Unnatural Born Killers

Kroton! This short piece by Adrian Salmon acts as a kind of “Dalek Cutaway” for future attractions. The graphic novel helpfully reprints the cyberman with a souls first appearances in the then Doctor Who Weekly in which he first discovers he’s different and begins to make human friends and the Salmon strip somewhat continues his story to show that he’s begun to take the fight to races, in this case the Sontarans, who’re threatening what he knows to be his former people. The art is dynamic with great use of blacks to produce something distinctive to the rest of the strips. Of course the notion of expected antagonists, what are usually called monsters, becoming the Doctors and allies and friends would return in the new series with the Paternoster Gang if lacking the melancholia of this man caught between races and worlds.

The Road To Hell

A full on Japangasm with the sort of dense storytelling and heavy exposition you can usually expect from manga. With massive visuals and splash pages and acres of philosophy and alien mythology it’s sometimes difficult to quite follow. It’s noticeable the extent to which Izzy is being utilised to drive the narrative as much as the Doctor and across all of these strips is rarely damselled. Katsuri will clearly return (his condition also looks towards the future treatment of Captain Jack). Even after having been saved he’s clearly unhappy that it means he’ll have to walk in eternity, his honour devalued. As we’ve already seen, the sense of who’s an antagonist/protagonist in these comics is especially fluid. The Doctor had better watch out.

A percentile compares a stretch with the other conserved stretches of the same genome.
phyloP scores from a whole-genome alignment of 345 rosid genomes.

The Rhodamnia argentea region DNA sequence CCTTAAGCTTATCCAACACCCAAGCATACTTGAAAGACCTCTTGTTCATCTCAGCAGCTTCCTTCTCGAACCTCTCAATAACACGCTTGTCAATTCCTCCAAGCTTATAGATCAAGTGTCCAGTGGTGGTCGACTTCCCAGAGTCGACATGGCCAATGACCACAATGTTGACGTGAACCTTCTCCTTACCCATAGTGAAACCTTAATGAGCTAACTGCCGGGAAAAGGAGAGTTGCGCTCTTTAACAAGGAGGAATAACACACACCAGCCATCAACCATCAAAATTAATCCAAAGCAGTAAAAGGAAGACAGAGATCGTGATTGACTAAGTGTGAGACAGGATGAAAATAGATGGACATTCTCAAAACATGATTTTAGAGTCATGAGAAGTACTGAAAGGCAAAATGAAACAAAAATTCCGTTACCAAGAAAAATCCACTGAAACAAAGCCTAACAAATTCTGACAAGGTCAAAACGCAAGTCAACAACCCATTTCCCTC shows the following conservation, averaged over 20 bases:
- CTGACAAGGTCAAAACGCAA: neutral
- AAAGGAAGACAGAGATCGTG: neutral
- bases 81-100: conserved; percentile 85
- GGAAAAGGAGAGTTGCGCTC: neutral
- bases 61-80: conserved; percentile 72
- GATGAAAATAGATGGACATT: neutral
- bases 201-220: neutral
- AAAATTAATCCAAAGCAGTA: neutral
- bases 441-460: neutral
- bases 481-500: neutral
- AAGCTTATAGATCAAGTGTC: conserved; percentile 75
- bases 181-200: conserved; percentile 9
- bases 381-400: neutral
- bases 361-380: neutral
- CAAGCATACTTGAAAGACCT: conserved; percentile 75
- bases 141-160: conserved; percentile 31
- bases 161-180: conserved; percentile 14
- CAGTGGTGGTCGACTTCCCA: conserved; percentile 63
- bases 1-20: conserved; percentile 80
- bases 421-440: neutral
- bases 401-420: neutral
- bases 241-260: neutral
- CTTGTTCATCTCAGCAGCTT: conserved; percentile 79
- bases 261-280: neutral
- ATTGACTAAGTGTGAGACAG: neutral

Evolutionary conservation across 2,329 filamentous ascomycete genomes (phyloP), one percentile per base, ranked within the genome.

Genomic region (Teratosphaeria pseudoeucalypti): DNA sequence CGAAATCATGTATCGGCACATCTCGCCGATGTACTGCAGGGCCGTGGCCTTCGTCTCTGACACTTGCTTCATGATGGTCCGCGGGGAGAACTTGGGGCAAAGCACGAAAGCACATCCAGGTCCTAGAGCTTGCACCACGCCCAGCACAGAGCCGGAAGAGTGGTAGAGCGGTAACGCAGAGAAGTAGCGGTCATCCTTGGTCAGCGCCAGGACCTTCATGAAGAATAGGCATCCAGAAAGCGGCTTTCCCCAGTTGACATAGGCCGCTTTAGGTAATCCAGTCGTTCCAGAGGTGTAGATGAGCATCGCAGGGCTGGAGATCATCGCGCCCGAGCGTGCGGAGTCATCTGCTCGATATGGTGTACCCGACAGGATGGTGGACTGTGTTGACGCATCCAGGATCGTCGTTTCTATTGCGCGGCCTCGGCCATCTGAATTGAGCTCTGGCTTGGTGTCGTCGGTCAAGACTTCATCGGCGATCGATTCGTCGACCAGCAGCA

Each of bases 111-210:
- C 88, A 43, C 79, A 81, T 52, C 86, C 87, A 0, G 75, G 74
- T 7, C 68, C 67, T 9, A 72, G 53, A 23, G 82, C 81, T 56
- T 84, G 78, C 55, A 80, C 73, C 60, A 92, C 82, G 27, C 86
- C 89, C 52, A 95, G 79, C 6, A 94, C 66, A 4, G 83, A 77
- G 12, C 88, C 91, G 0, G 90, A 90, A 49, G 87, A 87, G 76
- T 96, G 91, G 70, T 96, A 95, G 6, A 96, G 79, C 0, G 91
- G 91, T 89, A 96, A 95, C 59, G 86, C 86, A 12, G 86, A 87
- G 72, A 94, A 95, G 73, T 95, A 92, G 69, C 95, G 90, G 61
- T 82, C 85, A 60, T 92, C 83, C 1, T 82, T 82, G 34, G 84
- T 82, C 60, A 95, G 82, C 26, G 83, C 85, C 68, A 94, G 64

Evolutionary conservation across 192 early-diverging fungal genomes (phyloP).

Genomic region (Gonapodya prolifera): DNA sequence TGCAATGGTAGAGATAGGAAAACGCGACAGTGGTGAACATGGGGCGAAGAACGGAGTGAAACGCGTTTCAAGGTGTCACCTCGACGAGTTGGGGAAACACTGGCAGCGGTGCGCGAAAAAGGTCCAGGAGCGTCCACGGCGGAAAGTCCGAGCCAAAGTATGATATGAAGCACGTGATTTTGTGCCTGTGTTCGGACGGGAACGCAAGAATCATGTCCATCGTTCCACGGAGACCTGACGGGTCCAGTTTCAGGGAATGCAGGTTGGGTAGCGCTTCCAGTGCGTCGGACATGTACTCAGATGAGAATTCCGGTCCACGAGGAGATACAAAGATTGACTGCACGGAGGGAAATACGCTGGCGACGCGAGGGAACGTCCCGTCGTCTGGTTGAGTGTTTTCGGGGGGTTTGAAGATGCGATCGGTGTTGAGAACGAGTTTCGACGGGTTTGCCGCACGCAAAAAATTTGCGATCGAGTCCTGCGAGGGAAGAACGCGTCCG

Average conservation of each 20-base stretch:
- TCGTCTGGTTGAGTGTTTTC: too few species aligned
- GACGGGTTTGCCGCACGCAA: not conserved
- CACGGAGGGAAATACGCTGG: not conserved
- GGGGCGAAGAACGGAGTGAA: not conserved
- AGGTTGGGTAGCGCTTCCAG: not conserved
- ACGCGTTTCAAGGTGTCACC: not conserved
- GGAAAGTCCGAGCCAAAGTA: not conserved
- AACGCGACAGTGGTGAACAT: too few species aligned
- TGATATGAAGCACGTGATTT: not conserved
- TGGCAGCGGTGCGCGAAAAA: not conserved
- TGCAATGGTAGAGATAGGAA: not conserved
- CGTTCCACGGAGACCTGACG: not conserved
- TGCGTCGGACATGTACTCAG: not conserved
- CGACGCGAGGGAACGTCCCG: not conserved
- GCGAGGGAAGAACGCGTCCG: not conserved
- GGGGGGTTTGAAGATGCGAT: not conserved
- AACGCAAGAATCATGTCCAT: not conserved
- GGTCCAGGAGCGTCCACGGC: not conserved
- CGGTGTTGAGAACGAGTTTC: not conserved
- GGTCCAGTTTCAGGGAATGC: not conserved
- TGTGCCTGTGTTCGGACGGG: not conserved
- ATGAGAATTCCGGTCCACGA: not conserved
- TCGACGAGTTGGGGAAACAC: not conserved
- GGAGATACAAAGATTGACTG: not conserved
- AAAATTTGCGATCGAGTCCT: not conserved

TV Action

Good old TV Action. Of all the Eighth Doctor strips, this is one of those which is often talked about in hushed tones, I believe, the nod of recognition that people were there. I was. I began reading DWM some time during The Road To Hell, perhaps episode three, so felt like a bit of charlatan when suddenly handed a celebration for all the issues I hadn’t read – until I realised I been bought that very first issues. This now doubly nostalgic trip to BBC Television Centre in 1979 is fairly notable for the extent to which it dodges the yewtree in a way that even television documentaries from the late 90s singularly failed to and rendered themselves impossible to rebroadcast. Oh and the Tom Baker bit which is one of the funniest things I’ve read so far on these travels, the quotes all from actual interviews, the total legend.

The Company of Thieves